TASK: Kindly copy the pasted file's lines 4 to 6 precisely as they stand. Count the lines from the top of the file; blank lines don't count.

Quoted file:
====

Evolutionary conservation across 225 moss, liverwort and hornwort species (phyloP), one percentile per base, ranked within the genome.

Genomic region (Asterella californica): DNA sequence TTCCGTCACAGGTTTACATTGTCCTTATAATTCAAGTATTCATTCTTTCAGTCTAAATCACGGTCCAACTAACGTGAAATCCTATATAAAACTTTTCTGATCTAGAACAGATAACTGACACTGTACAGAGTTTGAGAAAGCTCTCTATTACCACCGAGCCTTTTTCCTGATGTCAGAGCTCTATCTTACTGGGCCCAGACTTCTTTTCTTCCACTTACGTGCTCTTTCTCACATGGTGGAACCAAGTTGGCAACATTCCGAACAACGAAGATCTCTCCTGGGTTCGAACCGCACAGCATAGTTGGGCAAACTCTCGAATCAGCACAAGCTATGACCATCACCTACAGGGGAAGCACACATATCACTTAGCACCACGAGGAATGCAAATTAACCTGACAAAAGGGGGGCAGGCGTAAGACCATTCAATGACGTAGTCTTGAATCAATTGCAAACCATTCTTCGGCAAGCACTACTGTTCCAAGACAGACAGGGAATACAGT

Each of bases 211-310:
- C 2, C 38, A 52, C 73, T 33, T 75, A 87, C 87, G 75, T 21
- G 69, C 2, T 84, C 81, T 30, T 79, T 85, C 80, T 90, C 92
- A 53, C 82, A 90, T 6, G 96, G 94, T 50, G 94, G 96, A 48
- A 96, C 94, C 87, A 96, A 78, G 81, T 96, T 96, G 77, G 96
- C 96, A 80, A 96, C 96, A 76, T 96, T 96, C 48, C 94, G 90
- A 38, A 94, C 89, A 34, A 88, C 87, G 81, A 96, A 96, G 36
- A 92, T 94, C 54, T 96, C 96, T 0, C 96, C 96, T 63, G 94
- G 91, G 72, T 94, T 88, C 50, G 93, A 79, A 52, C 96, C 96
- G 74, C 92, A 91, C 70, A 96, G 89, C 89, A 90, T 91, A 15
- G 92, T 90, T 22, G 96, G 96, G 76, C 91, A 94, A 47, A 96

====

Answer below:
- C 2, C 38, A 52, C 73, T 33, T 75, A 87, C 87, G 75, T 21
- G 69, C 2, T 84, C 81, T 30, T 79, T 85, C 80, T 90, C 92
- A 53, C 82, A 90, T 6, G 96, G 94, T 50, G 94, G 96, A 48